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An Uncommon Friendship: From Opposite Sides…
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An Uncommon Friendship: From Opposite Sides of the Holocaust

by Bernat Rosner

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    Parallel Journeys by Eleanor H. Ayer (KarenElissa)
    KarenElissa: A children's book along the same lines, telling the story of a German Jew and a Hitler Youth.
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An Uncommon Friendship is an uncommon book: the dual memoirs of a German youth who experienced the war in a small village with his Nazi-obsessed but largely absent father, being raised by his strong anti-Nazi stepmother, and a Hungarian Jew about the same age (12-14) who lost his mother, father and brother in Auschwitz and then survived trials on other camps and forced marches. The former went on to become a professor of German literature at Berkley; the latter retired as chief counsel of the Safeway company. They met through their wives, became friends because of their shared European backgrounds and love of literature and music, and then slowly, tentatively, began to explore their parallel lives separated by the "fateful divide".

Tubach's story is one of wartime deprivations, the fear of the Nazi regime, the pervasive and self-protective silences in the face of wrongdoing, the pressures to conform (his stepmother would not let him join the Hitler Youth), and, post-war, the independence of thought and action that took him to America to begin a new life. Rosner's story is another world: a small, almost forgotten village, and Orthodox family, religious studies, and then the world collapses when the Jews are rounded up and packed into the trains to Auschwitz; Rosner never saw his mother or father after again the turmoil of the disembarkation from the trains. He survived because of a mixture of luck, timing, mental toughness, ability to roll with events and always having an eye for the smallest advantage that could be the dividing line between life and death. Post-war, his life almost became a fairy tale given the swing of extremes: he was befriended by Charles Merrill, son of the founder of the Merrill investment firm, brought to the USA, and taken into a family of great wealth and status. Rosner embraced his new life with gusto and with intelligence and hard work he rose high in the corporate world. Both men, in a sense, remade their lives, but each was fleeing from something quite different, with Rosner wanting more completely to forget and to look only forward.

The book is well written, it is warm; the basic decency of the two men comes through very clearly. And in the end, they attribute their friendship and their mutual exploration of the past to nothing more than their belief in the universal concept of a common humanity. This book reaffirms that humanity.
  John | Aug 13, 2006 |
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Amazon.com Product Description (ISBN 0520225317, Hardcover)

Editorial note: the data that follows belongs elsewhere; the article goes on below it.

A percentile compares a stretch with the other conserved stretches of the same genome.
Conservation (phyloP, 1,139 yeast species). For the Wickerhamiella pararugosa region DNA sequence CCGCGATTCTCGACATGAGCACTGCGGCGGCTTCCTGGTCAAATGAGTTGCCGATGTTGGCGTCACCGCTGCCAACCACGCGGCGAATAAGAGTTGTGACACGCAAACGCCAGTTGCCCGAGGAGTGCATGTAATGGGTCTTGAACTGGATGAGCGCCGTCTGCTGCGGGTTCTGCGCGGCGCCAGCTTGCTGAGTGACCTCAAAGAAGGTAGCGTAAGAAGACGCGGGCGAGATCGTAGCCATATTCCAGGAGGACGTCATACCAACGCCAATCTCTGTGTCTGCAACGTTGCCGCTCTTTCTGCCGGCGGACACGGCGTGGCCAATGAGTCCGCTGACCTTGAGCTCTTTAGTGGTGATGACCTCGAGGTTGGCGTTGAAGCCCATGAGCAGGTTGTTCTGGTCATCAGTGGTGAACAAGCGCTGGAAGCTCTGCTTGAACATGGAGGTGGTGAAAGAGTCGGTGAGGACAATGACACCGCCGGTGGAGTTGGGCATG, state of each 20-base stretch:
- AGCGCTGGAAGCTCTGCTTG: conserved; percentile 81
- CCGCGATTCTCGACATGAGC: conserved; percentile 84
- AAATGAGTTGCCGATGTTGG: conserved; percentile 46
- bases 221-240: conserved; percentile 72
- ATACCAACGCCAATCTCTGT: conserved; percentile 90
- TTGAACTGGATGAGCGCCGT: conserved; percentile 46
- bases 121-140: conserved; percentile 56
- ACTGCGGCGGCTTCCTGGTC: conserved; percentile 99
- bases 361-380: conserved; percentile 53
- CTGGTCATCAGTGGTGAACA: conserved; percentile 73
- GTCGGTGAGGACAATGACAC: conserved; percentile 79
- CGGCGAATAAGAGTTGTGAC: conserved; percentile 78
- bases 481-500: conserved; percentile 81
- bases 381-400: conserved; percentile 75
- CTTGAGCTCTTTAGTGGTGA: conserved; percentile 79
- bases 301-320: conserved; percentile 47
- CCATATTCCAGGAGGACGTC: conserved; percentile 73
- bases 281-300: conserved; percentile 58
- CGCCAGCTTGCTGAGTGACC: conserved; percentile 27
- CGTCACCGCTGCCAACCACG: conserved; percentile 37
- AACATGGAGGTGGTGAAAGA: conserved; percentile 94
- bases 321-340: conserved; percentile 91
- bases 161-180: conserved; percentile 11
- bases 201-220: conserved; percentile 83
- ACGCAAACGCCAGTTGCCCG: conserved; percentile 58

Two men, who meet and become good friends after enjoying successful adult lives in California, have experienced childhoods so tragically opposed that the two men must decide whether to talk about them or not. In 1944, 13-year-old Fritz was almost old enough to join the Hitler Youth in his German village of Kleinheubach. That same year in Tab, Hungary, 12-year-old Bernie was loaded onto a train with the rest of the village's Jewish inhabitants and taken to Auschwitz, where his whole family was murdered. How to bridge the deadly gulf that separated them in their youth, how not to allow the power of the past to separate them even now, as it separates many others, become the focus of their friendship, and together they begin the project of remembering.
The separate stories of their youth are told in one voice, at Bernat Rosner's request. He is able to retrace his journey into hell, slowly, over many sessions, describing for his friend the "other life" he has resolutely put away until now. Frederic Tubach, who must confront his own years in Nazi Germany as the story unfolds, becomes the narrator of their double memoir. Their decision to open their friendship to the past brings a poignancy to stories that are horrifyingly familiar. Adding a further and fascinating dimension is the counterpoint of their similar village childhoods before the Holocaust and their very different paths to personal rebirth and creative adulthood in America after the war.
Seldom has a memoir been so much about the present, as we see the authors proving what goodwill and intelligence can accomplish in the cause of reconciliation. This intimate story of two boys trapped in evil and destructive times, who become men with the freedom to construct their own future, has much to tell us about building bridges in our public as well as our personal lives.

(retrieved from Amazon Thu, 12 Mar 2015 18:10:24 -0400)

(see all 2 descriptions)

In 1944, 13-year-old Fritz Tubach was almost old enough to join the Hitler Youth in his German village of Kleinheubach. That same year in Tab, Hungary, 12-year-old Bernie Rosner was loaded onto a train with the rest of the village's Jewish inhabitants and taken to Auschwitz, where his whole family was murdered. Many years later, after enjoying successful lives in California, they met, became friends, and decided to share their intimate story--that of two boys trapped in evil and destructive times, who became men with the freedom to construct their own future, with each other and the world. In a.… (more)

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